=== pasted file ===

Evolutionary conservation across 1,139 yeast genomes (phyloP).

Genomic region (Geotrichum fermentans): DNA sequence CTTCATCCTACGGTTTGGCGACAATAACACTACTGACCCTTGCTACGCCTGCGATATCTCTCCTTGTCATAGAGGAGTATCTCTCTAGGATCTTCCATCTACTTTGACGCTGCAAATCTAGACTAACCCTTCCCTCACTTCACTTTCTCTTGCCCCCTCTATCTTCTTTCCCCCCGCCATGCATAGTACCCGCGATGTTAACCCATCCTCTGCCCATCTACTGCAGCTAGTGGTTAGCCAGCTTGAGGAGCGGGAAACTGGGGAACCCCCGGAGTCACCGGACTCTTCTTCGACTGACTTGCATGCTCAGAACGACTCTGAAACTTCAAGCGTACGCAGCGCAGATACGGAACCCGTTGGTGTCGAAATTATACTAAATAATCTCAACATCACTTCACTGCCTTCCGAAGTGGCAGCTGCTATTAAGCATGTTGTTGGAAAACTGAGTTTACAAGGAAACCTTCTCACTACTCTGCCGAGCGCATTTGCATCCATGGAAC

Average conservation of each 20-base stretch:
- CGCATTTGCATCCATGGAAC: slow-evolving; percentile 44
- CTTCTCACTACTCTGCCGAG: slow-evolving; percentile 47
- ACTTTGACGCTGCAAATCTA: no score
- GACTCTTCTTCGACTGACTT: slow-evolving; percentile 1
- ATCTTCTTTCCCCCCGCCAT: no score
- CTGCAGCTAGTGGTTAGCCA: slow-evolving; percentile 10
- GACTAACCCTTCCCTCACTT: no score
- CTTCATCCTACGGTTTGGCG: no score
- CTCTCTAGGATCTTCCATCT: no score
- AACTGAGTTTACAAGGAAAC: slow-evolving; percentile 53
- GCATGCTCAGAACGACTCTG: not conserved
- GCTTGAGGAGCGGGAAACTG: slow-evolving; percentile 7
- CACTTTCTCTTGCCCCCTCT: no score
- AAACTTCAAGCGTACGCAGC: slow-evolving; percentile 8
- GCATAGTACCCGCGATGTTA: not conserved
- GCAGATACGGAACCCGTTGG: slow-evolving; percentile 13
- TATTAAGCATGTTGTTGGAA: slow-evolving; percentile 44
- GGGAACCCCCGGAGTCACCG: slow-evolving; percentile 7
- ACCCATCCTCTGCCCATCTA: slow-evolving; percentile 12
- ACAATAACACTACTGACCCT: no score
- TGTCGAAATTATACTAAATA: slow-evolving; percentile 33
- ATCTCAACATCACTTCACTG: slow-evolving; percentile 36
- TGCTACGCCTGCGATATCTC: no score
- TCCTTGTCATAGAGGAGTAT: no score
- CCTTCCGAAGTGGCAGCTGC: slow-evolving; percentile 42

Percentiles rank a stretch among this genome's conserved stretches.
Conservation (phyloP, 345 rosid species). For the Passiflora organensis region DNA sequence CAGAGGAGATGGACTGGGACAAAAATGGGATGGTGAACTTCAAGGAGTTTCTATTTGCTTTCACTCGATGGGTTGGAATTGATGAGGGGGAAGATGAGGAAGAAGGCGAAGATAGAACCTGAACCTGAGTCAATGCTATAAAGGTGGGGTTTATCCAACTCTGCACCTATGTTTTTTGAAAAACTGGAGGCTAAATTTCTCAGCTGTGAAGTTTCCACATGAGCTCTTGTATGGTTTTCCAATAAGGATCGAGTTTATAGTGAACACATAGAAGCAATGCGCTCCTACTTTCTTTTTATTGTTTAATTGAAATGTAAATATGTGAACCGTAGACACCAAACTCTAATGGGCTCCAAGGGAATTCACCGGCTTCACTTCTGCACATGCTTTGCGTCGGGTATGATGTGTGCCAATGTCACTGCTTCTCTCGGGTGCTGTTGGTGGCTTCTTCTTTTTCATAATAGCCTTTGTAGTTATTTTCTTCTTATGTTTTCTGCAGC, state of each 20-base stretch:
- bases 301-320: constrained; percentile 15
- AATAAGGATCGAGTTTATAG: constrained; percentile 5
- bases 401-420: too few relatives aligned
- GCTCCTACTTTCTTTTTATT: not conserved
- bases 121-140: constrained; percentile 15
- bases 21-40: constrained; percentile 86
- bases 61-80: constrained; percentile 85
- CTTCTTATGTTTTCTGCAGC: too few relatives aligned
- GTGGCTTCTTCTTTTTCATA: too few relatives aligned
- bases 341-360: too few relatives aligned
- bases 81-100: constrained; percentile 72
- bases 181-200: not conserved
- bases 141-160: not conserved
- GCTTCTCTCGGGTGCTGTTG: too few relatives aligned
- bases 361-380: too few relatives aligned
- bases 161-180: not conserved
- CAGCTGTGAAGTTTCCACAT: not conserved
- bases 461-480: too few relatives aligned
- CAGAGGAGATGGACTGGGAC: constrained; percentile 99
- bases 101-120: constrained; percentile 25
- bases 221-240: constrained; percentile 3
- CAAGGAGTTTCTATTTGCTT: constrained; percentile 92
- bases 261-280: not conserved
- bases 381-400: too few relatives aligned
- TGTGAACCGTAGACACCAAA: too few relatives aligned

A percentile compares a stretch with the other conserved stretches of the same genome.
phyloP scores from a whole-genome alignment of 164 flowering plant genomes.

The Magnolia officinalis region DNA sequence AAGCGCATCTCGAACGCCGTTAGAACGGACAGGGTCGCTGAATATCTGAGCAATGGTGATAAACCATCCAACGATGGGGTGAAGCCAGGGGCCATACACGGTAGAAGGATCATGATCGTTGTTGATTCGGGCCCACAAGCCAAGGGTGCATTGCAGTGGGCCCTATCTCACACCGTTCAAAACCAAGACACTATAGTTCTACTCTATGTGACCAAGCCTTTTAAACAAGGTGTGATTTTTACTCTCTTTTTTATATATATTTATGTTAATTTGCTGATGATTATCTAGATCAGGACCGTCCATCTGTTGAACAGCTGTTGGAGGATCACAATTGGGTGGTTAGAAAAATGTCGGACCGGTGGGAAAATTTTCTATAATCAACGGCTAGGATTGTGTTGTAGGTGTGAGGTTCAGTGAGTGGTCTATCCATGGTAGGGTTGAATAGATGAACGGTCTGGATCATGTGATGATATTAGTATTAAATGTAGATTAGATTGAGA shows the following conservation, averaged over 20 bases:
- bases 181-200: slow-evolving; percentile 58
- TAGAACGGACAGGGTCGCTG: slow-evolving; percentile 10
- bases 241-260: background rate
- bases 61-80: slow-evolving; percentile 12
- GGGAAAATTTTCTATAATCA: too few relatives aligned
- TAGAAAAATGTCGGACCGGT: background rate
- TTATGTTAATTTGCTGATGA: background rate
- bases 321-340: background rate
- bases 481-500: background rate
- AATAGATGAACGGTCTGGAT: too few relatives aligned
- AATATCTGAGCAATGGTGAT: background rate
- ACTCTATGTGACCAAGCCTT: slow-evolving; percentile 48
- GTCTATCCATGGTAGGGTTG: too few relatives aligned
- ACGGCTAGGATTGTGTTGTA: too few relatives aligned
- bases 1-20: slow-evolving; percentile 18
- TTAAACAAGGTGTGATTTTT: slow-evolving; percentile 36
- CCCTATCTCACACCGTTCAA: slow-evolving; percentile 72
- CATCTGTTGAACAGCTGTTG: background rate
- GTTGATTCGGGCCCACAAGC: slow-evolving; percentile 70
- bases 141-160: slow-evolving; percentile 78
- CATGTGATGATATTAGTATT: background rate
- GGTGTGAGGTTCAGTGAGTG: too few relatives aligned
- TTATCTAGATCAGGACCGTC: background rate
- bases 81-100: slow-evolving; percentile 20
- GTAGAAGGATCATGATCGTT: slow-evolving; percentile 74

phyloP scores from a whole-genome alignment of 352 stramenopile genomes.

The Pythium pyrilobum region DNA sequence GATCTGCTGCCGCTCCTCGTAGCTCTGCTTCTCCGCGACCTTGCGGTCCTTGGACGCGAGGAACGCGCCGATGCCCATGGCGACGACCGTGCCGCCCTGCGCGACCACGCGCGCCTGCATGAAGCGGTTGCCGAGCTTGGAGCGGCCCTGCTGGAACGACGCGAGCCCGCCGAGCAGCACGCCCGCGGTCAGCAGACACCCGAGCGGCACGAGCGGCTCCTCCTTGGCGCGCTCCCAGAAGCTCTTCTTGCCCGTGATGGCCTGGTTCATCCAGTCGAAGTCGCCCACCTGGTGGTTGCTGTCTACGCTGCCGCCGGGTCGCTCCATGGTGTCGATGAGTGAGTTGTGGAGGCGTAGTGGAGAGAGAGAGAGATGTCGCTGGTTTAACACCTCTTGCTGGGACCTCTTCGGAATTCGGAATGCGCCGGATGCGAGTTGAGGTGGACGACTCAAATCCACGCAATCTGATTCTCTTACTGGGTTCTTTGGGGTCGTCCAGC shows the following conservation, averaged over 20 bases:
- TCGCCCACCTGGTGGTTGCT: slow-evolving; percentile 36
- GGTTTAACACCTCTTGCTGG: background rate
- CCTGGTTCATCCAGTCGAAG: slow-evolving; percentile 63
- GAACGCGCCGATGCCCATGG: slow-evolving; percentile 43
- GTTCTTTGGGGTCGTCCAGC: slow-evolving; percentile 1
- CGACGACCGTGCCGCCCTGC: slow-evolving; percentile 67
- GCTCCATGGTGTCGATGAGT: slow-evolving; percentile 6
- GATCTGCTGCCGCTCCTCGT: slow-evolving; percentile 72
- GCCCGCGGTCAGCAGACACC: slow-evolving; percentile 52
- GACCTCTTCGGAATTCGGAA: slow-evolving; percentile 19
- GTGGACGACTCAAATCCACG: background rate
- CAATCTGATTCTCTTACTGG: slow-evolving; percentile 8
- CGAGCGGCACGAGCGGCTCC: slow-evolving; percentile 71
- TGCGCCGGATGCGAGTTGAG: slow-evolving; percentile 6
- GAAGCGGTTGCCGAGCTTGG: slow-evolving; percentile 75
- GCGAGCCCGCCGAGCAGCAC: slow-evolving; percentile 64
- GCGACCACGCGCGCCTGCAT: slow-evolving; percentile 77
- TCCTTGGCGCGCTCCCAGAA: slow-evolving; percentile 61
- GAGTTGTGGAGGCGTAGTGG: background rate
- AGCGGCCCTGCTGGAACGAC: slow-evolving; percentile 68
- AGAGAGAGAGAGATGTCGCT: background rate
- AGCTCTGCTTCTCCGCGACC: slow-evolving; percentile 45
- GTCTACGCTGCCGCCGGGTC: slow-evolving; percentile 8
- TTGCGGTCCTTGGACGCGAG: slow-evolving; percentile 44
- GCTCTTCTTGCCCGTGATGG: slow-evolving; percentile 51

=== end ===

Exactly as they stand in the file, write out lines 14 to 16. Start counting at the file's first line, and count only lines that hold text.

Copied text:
- GCATGCTCAGAACGACTCTG: not conserved
- GCTTGAGGAGCGGGAAACTG: slow-evolving; percentile 7
- CACTTTCTCTTGCCCCCTCT: no score